How the Automatic Shut Off Switch Works
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When people think of installing solar, they envision complete independence from the grid. However, this is usually the exception of solar installation,s not the rule.
Since solar arrays themselves aren’t able to store energy, other options need exploring. Battery backup would be ideal, but for many, whole-home energy storage isn’t a financial option. This is why most individuals that get solar are still connected to the grid.
Staying connected to the grid allows customers to send excess energy back on to the grid and extract it from the grid when solar panels can’t cover all the necessary production of electricity themselves. However, when the power grid is down everything connected to it doesn’t stay turned on.
Solar Power During an Outage
It would make sense for a solar array to continue running during a daytime power outage. However, this isn’t what happens, and for good reason. It is against metropolitan and municipal fire code for solar systems connected to the grid to stay turned on when the grid is down, which demands the need for a rapid shut down mechanism in solar panels.
Rapid Shutdown Requirements
This requirement is called a rapid shutdown. It shuts down the solar array as soon as it detects that the grid in the area is down.
Rapid shut down stops power from going onto the grid. This helps prevent linemen from getting hurt while trying to fix power-line issues. The problem is that rapid shutdown also shuts off power to the house.
Rapid Shutdown Solutions
The rapid shutdown switch is normally on the inverter. Go Solar Group uses the SolarEdge inverter.
Rapid Shutdown: SolarEdge
The SolarEdge is a commonly used solar inverter. It will also disconnect from the solar modules if it detects that the grid is down.
However, if it needs to be manually turned off for any reason, there is a mechanism to allow that. Start off by turning the inverter on/off switch at the bottom to the off position.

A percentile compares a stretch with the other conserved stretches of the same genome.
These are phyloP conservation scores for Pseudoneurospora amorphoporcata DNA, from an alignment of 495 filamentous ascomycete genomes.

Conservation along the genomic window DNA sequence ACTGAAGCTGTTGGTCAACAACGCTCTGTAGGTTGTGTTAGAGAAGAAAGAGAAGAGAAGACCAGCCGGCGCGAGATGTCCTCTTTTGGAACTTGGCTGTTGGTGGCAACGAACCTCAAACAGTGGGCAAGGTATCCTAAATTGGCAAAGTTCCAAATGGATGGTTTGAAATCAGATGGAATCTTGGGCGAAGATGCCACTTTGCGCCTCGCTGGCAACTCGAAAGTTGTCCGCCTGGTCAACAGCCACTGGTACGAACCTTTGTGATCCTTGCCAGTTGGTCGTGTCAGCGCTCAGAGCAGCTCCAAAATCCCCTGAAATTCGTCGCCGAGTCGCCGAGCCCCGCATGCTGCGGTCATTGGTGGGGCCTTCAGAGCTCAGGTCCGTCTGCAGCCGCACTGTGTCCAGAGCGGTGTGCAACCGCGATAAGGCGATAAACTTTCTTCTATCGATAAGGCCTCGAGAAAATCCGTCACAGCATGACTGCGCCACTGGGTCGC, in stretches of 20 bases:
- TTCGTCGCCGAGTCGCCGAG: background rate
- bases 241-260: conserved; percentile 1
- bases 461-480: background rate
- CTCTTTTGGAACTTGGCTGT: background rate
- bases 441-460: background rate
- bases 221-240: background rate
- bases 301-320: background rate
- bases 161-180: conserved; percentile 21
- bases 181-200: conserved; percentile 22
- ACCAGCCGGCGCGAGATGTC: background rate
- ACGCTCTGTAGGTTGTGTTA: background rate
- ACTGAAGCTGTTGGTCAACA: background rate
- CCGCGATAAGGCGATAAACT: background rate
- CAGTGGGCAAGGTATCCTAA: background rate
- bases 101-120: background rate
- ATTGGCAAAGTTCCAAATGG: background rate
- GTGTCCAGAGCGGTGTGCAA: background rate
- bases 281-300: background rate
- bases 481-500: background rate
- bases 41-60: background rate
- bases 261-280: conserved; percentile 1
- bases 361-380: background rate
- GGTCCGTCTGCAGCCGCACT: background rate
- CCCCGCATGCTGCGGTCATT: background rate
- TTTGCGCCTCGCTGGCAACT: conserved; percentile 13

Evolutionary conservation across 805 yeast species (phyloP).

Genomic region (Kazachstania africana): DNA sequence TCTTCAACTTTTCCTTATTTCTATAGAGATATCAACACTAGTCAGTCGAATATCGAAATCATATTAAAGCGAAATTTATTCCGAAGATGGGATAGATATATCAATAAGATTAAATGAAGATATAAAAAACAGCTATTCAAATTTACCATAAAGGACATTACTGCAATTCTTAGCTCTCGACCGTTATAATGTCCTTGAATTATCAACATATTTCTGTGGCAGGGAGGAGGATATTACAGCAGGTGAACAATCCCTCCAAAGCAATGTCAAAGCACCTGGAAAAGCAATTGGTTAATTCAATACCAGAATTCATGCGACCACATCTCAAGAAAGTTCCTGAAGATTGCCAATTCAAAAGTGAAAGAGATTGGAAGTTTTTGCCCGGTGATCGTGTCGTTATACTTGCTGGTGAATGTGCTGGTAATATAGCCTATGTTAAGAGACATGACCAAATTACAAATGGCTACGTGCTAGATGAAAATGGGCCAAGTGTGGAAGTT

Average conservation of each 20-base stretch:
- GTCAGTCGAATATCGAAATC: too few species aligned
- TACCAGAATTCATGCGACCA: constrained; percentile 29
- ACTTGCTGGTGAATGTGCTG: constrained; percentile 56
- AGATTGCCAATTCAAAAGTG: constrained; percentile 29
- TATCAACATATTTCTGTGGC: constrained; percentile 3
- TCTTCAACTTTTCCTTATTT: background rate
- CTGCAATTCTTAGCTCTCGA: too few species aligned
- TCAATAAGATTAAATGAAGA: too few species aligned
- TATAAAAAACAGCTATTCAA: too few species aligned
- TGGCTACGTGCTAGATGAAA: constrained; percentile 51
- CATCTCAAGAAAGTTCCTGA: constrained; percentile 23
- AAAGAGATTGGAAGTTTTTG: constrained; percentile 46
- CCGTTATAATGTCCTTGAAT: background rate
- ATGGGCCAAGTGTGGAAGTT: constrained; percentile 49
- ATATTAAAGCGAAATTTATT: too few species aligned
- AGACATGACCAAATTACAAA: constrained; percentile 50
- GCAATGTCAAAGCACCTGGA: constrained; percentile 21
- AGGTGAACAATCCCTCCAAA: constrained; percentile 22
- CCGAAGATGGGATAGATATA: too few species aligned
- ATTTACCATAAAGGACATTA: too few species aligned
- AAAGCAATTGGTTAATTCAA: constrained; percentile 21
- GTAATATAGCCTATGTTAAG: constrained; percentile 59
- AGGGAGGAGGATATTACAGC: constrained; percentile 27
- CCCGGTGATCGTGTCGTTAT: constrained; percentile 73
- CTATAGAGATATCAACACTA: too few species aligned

Once the voltage has gone down below 50 volts of direct current (DC) turn off the DC safety switch. Once this is completed the alternating current (AC) can be turned off.
Rapid Shutdown Requirements Effective January 2019
As of January 2019, the requirements for rapid shutdown received an update. It is now a requirement to adhere to NEC 2017 instead of NEC 2014. This new regulation requires a module-level shutdown.
All conductors within a foot of an array now have to reduce to 80 volts in fewer than 30 seconds. This is to increase the safety of firefighters should they have to enter a home through the roof.
New Requirements’ Effect on Future Inverter Shut Off Switch
Before this change was put into effect, inverters could cut off power at the inverter. The solar panels, however, were still creating a current.
Inverter companies, such as SolarEdge, are updating their products to decrease potential risk. This, however, makes it more difficult to power a home during an outage.
Future Power in an Emergency
Home backup batteries can avert this crisis. They allow individuals to store power for later. This means that although the power may be out in the neighborhood, it doesn’t have to be out in the home with solar.
Go Solar Group has several affordable backup solutions. These batteries and other backup solutions give individuals the ability to choose how much backup they can afford.